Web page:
SPOKANE, Wash. – A man who committed suicide days after being convicted of murder will appeal the conviction from the grave -- with a little help from his sister and possibly taxpayers, The Seattle Times reported Wednesday.
Christopher Harrison Devlin was convicted of murder in September 2010 after being found guilty of killing a man who was due to testify against him in an assault trial.
The 57-year-old was found dead from a drug overdose in his jail cell in Spokane, Wash., a few days later.
Devlin's sister Leslee, however, believes in her brother's innocence and wants to challenge the conviction on his behalf.
"She believed he was innocent and unless she continued his appeal, his innocence wouldn't be established," Robert Lamp, a Spokane probate attorney representing Devlin, told The Seattle Times.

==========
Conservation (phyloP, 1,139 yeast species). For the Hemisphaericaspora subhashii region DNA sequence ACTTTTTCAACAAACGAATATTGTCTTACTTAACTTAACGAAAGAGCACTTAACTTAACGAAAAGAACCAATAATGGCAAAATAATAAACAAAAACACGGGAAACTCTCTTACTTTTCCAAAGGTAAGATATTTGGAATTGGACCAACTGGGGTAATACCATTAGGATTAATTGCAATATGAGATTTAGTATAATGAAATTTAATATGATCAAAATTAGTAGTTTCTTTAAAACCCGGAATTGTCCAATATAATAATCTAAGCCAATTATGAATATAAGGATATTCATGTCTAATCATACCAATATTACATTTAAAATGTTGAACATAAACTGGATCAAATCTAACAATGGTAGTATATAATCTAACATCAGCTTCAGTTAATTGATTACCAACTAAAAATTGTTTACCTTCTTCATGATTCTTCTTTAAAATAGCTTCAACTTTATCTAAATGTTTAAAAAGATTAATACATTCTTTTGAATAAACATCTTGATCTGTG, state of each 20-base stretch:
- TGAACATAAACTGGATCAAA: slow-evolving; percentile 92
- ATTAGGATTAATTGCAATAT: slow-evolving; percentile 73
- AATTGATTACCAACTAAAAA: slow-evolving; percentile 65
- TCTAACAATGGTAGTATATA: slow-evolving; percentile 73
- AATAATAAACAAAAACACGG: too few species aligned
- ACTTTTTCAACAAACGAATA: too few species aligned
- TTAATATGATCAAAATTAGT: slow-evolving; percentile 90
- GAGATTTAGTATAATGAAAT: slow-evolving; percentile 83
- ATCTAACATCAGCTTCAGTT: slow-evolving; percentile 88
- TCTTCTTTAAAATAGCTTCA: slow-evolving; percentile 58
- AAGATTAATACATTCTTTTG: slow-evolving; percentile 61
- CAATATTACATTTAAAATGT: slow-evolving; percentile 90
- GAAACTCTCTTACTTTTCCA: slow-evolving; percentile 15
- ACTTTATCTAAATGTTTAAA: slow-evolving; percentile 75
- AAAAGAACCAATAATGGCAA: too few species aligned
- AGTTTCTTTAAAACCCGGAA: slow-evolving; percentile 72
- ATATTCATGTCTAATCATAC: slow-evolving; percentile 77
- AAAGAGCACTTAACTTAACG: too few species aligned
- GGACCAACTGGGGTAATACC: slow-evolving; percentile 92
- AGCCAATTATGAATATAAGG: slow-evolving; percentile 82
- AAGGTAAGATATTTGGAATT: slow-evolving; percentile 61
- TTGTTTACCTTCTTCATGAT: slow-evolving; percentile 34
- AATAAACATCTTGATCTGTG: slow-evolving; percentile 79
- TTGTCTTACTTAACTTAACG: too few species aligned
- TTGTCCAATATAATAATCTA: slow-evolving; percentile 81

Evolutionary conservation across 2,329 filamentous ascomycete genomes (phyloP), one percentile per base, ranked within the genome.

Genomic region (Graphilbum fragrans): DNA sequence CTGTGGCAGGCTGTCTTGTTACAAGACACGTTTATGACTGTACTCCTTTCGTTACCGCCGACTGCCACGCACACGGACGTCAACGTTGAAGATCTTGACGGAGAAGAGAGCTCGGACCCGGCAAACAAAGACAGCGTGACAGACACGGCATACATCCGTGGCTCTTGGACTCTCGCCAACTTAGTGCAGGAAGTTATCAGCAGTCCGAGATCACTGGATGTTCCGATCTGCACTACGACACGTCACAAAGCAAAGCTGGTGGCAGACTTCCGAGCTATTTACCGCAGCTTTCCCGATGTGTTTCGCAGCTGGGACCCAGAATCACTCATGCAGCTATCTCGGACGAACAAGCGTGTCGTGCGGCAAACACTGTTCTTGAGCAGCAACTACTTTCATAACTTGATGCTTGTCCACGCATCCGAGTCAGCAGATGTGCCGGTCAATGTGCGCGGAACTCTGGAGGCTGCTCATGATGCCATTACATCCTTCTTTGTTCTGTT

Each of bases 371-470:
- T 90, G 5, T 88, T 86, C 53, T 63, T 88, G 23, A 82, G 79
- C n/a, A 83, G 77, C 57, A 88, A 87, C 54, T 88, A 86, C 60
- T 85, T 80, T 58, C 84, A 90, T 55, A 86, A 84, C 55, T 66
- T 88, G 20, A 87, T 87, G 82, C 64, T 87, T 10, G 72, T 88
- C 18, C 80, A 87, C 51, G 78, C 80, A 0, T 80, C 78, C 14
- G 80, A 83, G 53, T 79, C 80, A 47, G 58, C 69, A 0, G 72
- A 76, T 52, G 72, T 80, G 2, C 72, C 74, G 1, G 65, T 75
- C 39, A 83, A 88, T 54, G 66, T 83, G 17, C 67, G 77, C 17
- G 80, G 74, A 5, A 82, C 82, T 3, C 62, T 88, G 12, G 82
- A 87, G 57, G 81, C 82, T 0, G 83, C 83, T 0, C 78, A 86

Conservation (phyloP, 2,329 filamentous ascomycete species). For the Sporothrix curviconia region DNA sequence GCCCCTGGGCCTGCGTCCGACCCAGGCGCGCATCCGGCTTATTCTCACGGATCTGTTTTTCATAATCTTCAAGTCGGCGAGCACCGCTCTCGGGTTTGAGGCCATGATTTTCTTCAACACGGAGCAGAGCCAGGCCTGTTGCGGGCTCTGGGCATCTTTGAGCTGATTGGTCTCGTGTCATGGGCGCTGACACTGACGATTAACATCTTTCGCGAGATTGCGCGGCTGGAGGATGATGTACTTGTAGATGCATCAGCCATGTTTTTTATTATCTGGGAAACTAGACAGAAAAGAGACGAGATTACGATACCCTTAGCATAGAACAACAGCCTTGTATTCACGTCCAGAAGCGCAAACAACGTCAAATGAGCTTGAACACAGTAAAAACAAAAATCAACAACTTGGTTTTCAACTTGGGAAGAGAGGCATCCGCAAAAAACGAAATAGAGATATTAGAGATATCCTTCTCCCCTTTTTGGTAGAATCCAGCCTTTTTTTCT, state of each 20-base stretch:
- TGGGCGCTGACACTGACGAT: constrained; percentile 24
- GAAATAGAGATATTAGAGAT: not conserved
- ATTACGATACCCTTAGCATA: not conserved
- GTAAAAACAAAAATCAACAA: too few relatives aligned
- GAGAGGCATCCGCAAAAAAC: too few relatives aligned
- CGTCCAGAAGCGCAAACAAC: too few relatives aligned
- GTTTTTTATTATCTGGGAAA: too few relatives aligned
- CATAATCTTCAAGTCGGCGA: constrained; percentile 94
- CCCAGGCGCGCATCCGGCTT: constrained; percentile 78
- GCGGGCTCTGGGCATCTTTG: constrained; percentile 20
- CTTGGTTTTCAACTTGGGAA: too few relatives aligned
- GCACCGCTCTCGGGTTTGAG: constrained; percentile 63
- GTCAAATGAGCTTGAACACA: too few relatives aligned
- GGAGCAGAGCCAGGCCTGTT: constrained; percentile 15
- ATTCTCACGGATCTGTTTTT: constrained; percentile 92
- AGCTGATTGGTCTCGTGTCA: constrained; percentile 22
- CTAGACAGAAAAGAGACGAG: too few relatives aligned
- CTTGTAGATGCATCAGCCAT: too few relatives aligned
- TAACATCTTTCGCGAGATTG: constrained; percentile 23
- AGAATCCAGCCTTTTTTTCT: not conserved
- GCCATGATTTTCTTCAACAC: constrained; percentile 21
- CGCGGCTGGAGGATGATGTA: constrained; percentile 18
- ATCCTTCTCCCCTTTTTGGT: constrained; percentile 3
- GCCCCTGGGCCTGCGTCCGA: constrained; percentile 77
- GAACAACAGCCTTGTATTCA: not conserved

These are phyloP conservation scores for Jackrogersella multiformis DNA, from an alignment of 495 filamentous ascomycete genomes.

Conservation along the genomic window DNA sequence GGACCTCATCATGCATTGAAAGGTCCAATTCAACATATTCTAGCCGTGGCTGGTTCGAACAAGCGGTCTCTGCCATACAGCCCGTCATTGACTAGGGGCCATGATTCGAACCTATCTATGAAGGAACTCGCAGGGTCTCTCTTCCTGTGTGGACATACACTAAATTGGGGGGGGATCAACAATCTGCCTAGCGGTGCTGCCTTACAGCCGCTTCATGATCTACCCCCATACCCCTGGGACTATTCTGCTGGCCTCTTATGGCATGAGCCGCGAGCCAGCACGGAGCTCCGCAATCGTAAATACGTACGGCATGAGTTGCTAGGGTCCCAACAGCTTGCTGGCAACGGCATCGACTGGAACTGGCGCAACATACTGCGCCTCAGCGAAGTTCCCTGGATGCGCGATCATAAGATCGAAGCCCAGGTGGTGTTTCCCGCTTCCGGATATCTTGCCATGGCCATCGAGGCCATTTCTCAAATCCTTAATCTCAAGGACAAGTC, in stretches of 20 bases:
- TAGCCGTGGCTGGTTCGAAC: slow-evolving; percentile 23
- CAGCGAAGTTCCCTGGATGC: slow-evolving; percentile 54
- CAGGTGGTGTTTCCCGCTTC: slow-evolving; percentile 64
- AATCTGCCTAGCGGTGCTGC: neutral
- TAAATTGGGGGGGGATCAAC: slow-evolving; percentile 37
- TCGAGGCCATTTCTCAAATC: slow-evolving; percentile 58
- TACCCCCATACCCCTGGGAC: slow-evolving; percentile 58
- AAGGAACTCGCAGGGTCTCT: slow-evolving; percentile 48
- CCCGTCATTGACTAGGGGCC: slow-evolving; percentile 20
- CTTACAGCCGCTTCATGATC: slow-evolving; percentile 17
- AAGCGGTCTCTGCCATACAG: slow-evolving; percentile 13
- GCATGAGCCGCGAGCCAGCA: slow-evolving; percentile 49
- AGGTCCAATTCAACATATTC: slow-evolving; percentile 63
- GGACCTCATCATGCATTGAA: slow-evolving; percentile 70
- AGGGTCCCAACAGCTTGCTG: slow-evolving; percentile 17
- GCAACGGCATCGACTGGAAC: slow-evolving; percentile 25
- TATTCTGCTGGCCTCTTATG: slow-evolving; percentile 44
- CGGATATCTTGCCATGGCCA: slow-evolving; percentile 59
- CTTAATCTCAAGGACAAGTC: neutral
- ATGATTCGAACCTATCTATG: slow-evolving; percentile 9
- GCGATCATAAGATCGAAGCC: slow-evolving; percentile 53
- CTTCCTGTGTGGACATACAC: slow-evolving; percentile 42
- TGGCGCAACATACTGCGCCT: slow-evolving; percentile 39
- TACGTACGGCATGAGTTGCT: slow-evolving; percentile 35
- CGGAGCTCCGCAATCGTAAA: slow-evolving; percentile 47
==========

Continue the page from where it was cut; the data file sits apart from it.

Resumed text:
Another attorney for Devlin, Gregory Link, says a recent decision by the state Supreme Court may pave the way for an appeal. The case found that if a defendant dies while the case is on appeal, another person can be substituted in his or her place to oversee issues regarding restitution and the conviction itself.
Because Devlin's estate was insolvent, Link also contends that the state should fund the appeal.
But senior deputy Spokane County prosecutor Mark Lindsey insists that Devlin's constitutional rights are not transferable to anyone else after his death.
"The right to appeal a criminal conviction is solely for an individual," Lindsey said.
The state Court of Appeals is expected to settle the matter.
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